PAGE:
5. Free Verse/Open Form Poetry • Free verse poetry has no set metre or rhyme scheme • Because the form is so broad and unstructured, writers are able to make their poems very personal and utilize images, sounds, repetition, varied sentence lengths and styles, and any other literary devices to emphasize the theme of the piece. • Throughout the history of literature, two main styles of free verse poetry have emerged… • 1: Includes long phrases, repetition, parallelism (the balance of similar words, ex: “Please take care OF your mother, OF your sister, and OF your frog”), and idiom (ex: “kick the bucket”, “battle of the sexes”, etc.). Used by such poets as Walt Whitman and Allen Ginsberg. • 2: Generally more structured and tightly written, phrases more consistent in length and style. Used by poets such as Ezra Pound, D.H. Lawrence, and Carl Sandburg.

  6. Happiness I asked the professors who teach the meaning of life to tell     me what is happiness.And I went to famous executives who boss the work of     thousands of men.They all shook their heads and gave me a smile as though     I was trying to fool with themAnd then one Sunday afternoon I wandered out along     the Desplaines riverAnd I saw a crowd of Hungarians under the trees with     their women and children and a keg of beer and anaccordion.

  7. What does this poem and the guy who wrote it have to do with me? • I personally relate to the poem Happiness because one of its themes is similar to my outlook on life- some things we strive for are within our reach and we need to realize that they aren’t that difficult to acquire and don’t come by living in excess • Although I don’t live in poverty by any means, I can appreciate the issues of rich and poor that Sandburg exposes in his writing. I think people should be more aware that hardship is a very real thing and exists outside of our lives, and I imagine that some of the images of poor, manual workers trying to put food on the table shocked Americans who had never encountered that lifestyle • I don’t write poetry but when I have to it is in a free or open verse style that is similar to Sandburg’s • I’m radically liberal, much like the poet in question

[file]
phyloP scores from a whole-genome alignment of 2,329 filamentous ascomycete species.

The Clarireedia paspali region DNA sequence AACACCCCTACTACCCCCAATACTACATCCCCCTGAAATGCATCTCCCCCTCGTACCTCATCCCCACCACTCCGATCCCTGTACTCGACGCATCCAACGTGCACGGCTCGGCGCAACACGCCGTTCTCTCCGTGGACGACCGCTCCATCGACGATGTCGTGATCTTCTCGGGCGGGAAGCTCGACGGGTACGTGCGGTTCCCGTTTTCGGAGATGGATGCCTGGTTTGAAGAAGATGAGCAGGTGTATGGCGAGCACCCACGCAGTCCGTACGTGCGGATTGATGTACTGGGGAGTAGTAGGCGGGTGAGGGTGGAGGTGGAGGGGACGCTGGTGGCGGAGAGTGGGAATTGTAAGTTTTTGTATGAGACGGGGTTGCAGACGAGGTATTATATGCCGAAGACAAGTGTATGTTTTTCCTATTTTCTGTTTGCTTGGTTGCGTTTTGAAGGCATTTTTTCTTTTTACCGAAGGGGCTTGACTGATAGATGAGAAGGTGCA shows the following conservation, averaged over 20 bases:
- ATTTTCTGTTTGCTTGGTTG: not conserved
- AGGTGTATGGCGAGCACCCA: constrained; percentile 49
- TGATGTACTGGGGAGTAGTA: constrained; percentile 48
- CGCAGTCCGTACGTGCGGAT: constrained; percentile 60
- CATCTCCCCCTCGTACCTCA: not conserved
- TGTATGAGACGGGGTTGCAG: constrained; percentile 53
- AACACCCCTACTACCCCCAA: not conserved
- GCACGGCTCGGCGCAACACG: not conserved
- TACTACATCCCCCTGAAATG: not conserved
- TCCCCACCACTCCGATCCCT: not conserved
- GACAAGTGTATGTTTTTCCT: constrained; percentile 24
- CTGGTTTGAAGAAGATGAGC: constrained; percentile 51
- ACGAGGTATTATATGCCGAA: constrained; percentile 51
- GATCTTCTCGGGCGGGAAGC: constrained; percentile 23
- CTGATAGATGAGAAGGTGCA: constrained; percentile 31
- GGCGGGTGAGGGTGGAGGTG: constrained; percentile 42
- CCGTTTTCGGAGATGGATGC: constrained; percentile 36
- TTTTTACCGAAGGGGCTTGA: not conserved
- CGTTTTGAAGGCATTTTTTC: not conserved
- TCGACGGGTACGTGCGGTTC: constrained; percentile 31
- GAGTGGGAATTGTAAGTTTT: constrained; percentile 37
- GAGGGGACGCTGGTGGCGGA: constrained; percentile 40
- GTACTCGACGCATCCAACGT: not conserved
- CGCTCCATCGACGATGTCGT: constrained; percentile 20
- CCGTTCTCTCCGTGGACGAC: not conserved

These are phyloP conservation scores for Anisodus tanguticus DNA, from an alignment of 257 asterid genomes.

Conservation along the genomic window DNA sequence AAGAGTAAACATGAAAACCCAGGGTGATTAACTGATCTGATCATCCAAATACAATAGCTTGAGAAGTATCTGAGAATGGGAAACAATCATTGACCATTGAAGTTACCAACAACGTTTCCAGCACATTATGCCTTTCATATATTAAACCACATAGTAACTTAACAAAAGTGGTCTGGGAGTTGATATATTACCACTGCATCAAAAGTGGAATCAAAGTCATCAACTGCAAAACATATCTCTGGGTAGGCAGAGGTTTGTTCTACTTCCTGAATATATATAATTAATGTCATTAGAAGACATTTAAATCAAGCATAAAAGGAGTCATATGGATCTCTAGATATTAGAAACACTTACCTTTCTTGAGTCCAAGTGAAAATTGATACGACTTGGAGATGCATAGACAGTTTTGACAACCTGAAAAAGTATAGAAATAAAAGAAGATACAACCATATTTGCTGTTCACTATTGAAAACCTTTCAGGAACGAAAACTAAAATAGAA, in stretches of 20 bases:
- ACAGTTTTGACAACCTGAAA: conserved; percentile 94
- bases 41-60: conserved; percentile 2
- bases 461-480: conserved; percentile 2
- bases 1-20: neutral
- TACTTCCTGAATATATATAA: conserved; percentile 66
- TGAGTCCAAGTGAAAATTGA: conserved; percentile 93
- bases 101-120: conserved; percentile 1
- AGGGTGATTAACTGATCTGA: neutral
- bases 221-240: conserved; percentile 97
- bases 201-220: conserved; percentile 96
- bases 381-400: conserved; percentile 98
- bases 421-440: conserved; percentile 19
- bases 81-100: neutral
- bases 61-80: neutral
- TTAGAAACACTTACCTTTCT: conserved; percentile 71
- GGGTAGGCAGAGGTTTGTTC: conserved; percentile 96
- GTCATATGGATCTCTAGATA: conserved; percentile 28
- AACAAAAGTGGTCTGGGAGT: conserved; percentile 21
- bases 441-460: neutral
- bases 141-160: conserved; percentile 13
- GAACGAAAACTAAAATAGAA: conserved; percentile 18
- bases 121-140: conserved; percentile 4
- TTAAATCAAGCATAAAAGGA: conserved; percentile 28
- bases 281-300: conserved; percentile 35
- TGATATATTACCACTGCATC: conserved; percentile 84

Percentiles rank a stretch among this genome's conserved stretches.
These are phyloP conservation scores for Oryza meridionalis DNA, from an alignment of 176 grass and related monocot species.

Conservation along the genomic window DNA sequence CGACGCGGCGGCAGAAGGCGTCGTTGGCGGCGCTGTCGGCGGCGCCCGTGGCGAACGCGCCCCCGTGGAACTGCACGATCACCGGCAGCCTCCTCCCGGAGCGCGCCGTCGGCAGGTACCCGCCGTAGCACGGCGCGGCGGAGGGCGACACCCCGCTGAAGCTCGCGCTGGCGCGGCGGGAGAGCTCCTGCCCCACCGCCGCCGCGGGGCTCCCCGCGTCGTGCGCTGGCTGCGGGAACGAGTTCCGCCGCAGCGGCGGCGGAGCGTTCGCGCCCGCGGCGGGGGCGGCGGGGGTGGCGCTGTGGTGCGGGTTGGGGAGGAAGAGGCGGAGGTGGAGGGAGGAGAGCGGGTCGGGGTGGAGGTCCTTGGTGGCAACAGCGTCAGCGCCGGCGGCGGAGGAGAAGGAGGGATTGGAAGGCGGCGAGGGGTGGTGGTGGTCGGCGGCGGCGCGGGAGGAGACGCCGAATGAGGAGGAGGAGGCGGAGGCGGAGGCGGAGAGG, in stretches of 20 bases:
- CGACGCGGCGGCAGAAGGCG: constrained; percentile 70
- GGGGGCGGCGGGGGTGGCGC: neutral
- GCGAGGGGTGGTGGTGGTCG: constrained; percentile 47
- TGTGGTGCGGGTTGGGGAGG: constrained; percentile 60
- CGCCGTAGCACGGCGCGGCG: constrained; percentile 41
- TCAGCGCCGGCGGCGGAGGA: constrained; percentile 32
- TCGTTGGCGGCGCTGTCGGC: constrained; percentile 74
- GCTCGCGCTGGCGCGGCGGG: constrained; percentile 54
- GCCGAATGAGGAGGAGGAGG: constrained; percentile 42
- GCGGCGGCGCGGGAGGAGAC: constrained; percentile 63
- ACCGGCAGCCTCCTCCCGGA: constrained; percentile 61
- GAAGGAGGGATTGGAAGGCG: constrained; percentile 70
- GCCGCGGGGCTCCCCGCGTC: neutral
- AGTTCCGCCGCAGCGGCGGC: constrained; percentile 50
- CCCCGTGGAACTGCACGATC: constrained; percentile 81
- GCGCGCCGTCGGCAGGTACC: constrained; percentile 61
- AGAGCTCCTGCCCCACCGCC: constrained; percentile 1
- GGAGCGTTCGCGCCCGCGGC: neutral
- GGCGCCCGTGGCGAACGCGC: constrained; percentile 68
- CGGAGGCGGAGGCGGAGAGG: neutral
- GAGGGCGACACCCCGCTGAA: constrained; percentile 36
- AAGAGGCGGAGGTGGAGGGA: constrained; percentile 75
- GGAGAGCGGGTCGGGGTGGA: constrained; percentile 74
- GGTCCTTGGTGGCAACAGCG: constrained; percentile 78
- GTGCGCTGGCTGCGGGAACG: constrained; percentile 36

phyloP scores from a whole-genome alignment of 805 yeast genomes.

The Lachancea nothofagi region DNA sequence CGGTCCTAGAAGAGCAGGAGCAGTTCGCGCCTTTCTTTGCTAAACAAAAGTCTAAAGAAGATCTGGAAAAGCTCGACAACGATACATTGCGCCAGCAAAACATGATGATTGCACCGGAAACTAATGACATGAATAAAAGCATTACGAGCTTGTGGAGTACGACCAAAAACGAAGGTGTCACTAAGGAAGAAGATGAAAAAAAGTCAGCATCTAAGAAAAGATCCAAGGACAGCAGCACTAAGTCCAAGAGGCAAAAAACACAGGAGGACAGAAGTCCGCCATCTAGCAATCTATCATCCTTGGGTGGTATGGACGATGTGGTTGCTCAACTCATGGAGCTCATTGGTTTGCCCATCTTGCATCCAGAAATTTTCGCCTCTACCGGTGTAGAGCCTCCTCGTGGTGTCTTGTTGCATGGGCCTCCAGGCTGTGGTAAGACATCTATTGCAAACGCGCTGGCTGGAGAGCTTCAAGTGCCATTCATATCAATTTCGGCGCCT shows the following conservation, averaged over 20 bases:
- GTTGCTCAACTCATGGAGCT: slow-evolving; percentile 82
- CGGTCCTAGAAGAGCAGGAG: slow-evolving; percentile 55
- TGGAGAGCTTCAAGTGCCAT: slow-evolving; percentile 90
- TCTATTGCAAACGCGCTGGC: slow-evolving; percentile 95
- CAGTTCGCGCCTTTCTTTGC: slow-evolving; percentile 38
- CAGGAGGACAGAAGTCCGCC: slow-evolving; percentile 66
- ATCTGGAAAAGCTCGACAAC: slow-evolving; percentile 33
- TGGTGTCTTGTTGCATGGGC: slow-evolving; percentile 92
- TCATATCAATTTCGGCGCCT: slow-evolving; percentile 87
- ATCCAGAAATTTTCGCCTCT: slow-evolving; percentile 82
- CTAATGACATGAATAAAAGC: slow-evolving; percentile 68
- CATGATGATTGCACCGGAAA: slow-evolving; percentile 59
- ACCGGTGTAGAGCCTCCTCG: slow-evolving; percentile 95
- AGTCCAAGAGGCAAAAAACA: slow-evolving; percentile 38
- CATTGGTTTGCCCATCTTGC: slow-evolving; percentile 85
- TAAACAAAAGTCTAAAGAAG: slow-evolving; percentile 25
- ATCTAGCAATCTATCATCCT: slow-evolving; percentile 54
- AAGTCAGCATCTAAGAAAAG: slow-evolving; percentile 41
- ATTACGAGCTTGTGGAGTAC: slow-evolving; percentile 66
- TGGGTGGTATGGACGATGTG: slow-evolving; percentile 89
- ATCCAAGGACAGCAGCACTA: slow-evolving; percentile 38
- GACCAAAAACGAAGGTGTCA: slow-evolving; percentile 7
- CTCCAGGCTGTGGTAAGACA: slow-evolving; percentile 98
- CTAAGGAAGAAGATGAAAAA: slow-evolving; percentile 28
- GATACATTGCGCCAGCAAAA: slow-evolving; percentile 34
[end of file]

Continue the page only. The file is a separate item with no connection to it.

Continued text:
8. Analysis • Published in Chicago Poems in 1912 • The main theme is that we cannot define certain concepts in life, in this case happiness- we must discover them for ourselves but not try to analyze them • The fact that Sandburg uses the terms “meaning of life” and “famous executives” is ironic, because these exaggerated phrases convey the fact that these are people we regard as omniscient and all-knowing, and yet they don’t know what “happiness” is • Sandburg uses meaningful and symbolic imagery in the last section that are vital to understanding the essence of “happiness”: a crowd, trees, women and children, a keg of beer, an accordion. Being in a crowd shows togetherness and a sense of belonging between people who share a similar bond. The fact that they are sitting under trees introduces the element of nature, and implies that they are connected to this greater force. The mention of women and children creates a sense of intimacy, love, fertility, and life- they are a thriving people. The keg of beer and the accordion sort of the theme of “eat, drink, and be merry” and shows that they share with one another, laugh, and enjoy themselves with drink and music.

  9. Bibliography • http://carl-sandburg.com/POEMS.htm • http://www.kirjasto.sci.fi/sandburg.htm • http://www.knowledgerush.com/kr/biography/486/Carl_Sandburg/ • http://www.poetry-portal.com/styles2.html